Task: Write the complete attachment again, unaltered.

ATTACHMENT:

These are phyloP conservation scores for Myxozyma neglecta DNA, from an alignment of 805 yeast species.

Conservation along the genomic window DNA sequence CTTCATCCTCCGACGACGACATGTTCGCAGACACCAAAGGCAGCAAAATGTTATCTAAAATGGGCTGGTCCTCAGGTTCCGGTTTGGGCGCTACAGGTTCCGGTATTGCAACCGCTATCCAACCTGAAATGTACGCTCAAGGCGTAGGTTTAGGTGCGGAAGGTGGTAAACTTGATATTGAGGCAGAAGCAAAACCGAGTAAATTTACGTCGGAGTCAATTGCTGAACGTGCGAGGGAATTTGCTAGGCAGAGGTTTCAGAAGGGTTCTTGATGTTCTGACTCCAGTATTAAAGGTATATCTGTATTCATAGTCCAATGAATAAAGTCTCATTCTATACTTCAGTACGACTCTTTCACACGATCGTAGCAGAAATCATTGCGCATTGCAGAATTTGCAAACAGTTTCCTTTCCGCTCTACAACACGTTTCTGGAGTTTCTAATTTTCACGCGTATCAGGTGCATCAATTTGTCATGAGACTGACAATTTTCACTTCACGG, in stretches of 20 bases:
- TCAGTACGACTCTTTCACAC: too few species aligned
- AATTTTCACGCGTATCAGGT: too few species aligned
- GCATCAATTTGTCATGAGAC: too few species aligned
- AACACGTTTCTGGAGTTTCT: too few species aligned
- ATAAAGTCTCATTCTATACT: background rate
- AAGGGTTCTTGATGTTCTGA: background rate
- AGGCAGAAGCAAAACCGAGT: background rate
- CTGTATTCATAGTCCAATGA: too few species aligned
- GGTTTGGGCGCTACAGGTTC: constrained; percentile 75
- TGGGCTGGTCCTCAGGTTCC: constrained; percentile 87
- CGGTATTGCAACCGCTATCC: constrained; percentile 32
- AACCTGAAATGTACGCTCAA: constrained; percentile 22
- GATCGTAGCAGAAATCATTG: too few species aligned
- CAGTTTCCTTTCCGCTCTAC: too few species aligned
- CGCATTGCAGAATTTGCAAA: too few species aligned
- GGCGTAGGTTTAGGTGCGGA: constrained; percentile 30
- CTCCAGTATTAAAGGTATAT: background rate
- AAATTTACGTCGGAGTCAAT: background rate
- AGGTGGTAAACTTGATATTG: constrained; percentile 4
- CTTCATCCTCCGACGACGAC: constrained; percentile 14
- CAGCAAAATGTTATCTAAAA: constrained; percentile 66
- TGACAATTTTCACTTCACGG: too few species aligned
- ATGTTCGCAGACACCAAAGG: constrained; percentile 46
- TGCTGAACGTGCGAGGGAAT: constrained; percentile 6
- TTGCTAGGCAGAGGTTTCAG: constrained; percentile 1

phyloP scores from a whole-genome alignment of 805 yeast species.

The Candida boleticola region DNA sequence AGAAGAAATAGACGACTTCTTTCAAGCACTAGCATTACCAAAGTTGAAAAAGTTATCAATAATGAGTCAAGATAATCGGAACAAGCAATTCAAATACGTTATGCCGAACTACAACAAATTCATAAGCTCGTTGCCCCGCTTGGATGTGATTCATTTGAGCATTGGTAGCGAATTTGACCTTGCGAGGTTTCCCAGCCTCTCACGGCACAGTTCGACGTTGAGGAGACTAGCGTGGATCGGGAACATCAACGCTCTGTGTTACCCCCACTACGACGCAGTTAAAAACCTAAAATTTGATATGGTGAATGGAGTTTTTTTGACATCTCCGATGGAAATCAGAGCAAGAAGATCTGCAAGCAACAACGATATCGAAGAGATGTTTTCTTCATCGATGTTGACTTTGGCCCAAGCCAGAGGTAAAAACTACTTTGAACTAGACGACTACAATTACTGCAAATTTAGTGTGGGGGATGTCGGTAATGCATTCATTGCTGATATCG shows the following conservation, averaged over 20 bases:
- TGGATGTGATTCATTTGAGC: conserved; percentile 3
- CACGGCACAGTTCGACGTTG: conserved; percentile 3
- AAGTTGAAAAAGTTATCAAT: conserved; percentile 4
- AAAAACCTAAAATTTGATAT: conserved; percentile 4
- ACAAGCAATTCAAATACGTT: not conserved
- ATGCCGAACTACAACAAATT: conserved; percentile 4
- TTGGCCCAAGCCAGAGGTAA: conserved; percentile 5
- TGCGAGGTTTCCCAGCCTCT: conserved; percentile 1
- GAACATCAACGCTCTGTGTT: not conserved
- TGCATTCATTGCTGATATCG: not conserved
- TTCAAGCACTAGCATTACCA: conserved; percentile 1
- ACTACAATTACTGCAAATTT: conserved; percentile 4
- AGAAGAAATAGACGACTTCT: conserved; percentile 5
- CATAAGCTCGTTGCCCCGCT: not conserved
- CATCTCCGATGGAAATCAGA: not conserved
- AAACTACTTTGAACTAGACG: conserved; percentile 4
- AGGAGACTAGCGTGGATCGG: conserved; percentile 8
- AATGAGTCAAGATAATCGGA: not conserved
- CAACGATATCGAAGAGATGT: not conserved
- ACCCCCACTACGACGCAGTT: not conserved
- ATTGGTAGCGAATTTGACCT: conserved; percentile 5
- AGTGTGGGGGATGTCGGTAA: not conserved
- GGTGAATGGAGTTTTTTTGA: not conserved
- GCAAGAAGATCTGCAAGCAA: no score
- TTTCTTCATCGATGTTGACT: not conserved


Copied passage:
These are phyloP conservation scores for Myxozyma neglecta DNA, from an alignment of 805 yeast species.

Conservation along the genomic window DNA sequence CTTCATCCTCCGACGACGACATGTTCGCAGACACCAAAGGCAGCAAAATGTTATCTAAAATGGGCTGGTCCTCAGGTTCCGGTTTGGGCGCTACAGGTTCCGGTATTGCAACCGCTATCCAACCTGAAATGTACGCTCAAGGCGTAGGTTTAGGTGCGGAAGGTGGTAAACTTGATATTGAGGCAGAAGCAAAACCGAGTAAATTTACGTCGGAGTCAATTGCTGAACGTGCGAGGGAATTTGCTAGGCAGAGGTTTCAGAAGGGTTCTTGATGTTCTGACTCCAGTATTAAAGGTATATCTGTATTCATAGTCCAATGAATAAAGTCTCATTCTATACTTCAGTACGACTCTTTCACACGATCGTAGCAGAAATCATTGCGCATTGCAGAATTTGCAAACAGTTTCCTTTCCGCTCTACAACACGTTTCTGGAGTTTCTAATTTTCACGCGTATCAGGTGCATCAATTTGTCATGAGACTGACAATTTTCACTTCACGG, in stretches of 20 bases:
- TCAGTACGACTCTTTCACAC: too few species aligned
- AATTTTCACGCGTATCAGGT: too few species aligned
- GCATCAATTTGTCATGAGAC: too few species aligned
- AACACGTTTCTGGAGTTTCT: too few species aligned
- ATAAAGTCTCATTCTATACT: background rate
- AAGGGTTCTTGATGTTCTGA: background rate
- AGGCAGAAGCAAAACCGAGT: background rate
- CTGTATTCATAGTCCAATGA: too few species aligned
- GGTTTGGGCGCTACAGGTTC: constrained; percentile 75
- TGGGCTGGTCCTCAGGTTCC: constrained; percentile 87
- CGGTATTGCAACCGCTATCC: constrained; percentile 32
- AACCTGAAATGTACGCTCAA: constrained; percentile 22
- GATCGTAGCAGAAATCATTG: too few species aligned
- CAGTTTCCTTTCCGCTCTAC: too few species aligned
- CGCATTGCAGAATTTGCAAA: too few species aligned
- GGCGTAGGTTTAGGTGCGGA: constrained; percentile 30
- CTCCAGTATTAAAGGTATAT: background rate
- AAATTTACGTCGGAGTCAAT: background rate
- AGGTGGTAAACTTGATATTG: constrained; percentile 4
- CTTCATCCTCCGACGACGAC: constrained; percentile 14
- CAGCAAAATGTTATCTAAAA: constrained; percentile 66
- TGACAATTTTCACTTCACGG: too few species aligned
- ATGTTCGCAGACACCAAAGG: constrained; percentile 46
- TGCTGAACGTGCGAGGGAAT: constrained; percentile 6
- TTGCTAGGCAGAGGTTTCAG: constrained; percentile 1

phyloP scores from a whole-genome alignment of 805 yeast species.

The Candida boleticola region DNA sequence AGAAGAAATAGACGACTTCTTTCAAGCACTAGCATTACCAAAGTTGAAAAAGTTATCAATAATGAGTCAAGATAATCGGAACAAGCAATTCAAATACGTTATGCCGAACTACAACAAATTCATAAGCTCGTTGCCCCGCTTGGATGTGATTCATTTGAGCATTGGTAGCGAATTTGACCTTGCGAGGTTTCCCAGCCTCTCACGGCACAGTTCGACGTTGAGGAGACTAGCGTGGATCGGGAACATCAACGCTCTGTGTTACCCCCACTACGACGCAGTTAAAAACCTAAAATTTGATATGGTGAATGGAGTTTTTTTGACATCTCCGATGGAAATCAGAGCAAGAAGATCTGCAAGCAACAACGATATCGAAGAGATGTTTTCTTCATCGATGTTGACTTTGGCCCAAGCCAGAGGTAAAAACTACTTTGAACTAGACGACTACAATTACTGCAAATTTAGTGTGGGGGATGTCGGTAATGCATTCATTGCTGATATCG shows the following conservation, averaged over 20 bases:
- TGGATGTGATTCATTTGAGC: conserved; percentile 3
- CACGGCACAGTTCGACGTTG: conserved; percentile 3
- AAGTTGAAAAAGTTATCAAT: conserved; percentile 4
- AAAAACCTAAAATTTGATAT: conserved; percentile 4
- ACAAGCAATTCAAATACGTT: not conserved
- ATGCCGAACTACAACAAATT: conserved; percentile 4
- TTGGCCCAAGCCAGAGGTAA: conserved; percentile 5
- TGCGAGGTTTCCCAGCCTCT: conserved; percentile 1
- GAACATCAACGCTCTGTGTT: not conserved
- TGCATTCATTGCTGATATCG: not conserved
- TTCAAGCACTAGCATTACCA: conserved; percentile 1
- ACTACAATTACTGCAAATTT: conserved; percentile 4
- AGAAGAAATAGACGACTTCT: conserved; percentile 5
- CATAAGCTCGTTGCCCCGCT: not conserved
- CATCTCCGATGGAAATCAGA: not conserved
- AAACTACTTTGAACTAGACG: conserved; percentile 4
- AGGAGACTAGCGTGGATCGG: conserved; percentile 8
- AATGAGTCAAGATAATCGGA: not conserved
- CAACGATATCGAAGAGATGT: not conserved
- ACCCCCACTACGACGCAGTT: not conserved
- ATTGGTAGCGAATTTGACCT: conserved; percentile 5
- AGTGTGGGGGATGTCGGTAA: not conserved
- GGTGAATGGAGTTTTTTTGA: not conserved
- GCAAGAAGATCTGCAAGCAA: no score
- TTTCTTCATCGATGTTGACT: not conserved